Review: Microneedle-based devices for point-of-care infectious disease diagnostics

We have published a review article on microneedles as a technological platform for diagnosing infectious diseases. In this review, we enumerate the infectious diseases that could potentially be diagnosed in the skin, examine the mechanisms of existing microneedle diagnostic technologies, and evaluate their applications in infectious disease diagnosis. This publication is timely given that we’re in the middle of a infectious disease pandemic.

Figure 1: Microneedles inserted into the skin may extract or detect disease markers in situ. Diagnostic tests for infectious diseases should ideally be both specific and rapid.

Any diagnostic test has to be specific to be useful (Figure 1). For a potentially deadly diseases, the more rapid the diagnosis, the better, because it buys precious time for the patient to seek early treatment, which could save lives. However, for infectious diseases that can be transmitted by close contact, it’s also desirable that the patient can administer the test themselves without too much discomfort. Many tests do better in meeting some of these criteria at the expense of other criteria. For example, I took the PCR test for COVID-19. I am sure the test itself was highly specific, but the nasal and throat swabs were uncomfortable. The diagnosis wasn’t exactly ‘rapid’ either — I got my result several days later (mainly due to limited test capacity at that time, but that has improved significantly since). Microneedle devices are painless to administer on the skin, and tests can produce real-time or near-real-time results. Not all of these studies have been on infectious diseases, of course. The technology is still nascent but the potentials are huge.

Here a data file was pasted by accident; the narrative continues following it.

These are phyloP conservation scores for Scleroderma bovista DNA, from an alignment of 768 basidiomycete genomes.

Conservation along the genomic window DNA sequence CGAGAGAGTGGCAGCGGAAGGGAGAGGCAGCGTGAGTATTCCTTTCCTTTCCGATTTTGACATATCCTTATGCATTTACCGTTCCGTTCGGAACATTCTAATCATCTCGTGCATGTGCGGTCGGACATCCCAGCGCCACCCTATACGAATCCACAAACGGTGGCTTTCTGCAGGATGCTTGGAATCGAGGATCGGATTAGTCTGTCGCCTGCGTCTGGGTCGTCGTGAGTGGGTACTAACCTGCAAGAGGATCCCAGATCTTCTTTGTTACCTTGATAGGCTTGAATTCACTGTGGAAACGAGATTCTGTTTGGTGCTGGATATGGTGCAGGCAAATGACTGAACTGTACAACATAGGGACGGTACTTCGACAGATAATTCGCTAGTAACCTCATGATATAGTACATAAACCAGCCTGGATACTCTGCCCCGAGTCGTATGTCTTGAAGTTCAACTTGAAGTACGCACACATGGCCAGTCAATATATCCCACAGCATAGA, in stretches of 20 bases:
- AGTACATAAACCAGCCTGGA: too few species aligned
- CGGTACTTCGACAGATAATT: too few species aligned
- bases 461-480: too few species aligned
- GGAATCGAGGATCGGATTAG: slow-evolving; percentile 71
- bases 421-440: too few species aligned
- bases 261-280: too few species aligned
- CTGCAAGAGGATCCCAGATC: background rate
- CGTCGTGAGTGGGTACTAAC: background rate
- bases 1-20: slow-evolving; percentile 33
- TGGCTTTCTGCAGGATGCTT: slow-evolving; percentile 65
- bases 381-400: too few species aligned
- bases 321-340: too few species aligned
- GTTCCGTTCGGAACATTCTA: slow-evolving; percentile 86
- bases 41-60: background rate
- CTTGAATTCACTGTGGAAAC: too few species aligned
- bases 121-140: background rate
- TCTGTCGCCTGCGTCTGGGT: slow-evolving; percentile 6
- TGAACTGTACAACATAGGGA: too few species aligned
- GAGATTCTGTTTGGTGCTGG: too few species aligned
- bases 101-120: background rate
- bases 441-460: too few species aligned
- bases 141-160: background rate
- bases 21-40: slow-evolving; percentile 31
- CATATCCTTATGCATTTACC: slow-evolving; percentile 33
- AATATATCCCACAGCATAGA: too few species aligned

The review article is currently in press, but a pre-proof is already available for download from Acta Pharmaceutica Sinica B. There have been a number of minor corrections to this pre-proof (mainly typographical and referencing error) which will appear in the final publication, but the pre-proof should satisfy the impatient for now.

Congratulations to everyone involved in putting this publication together.

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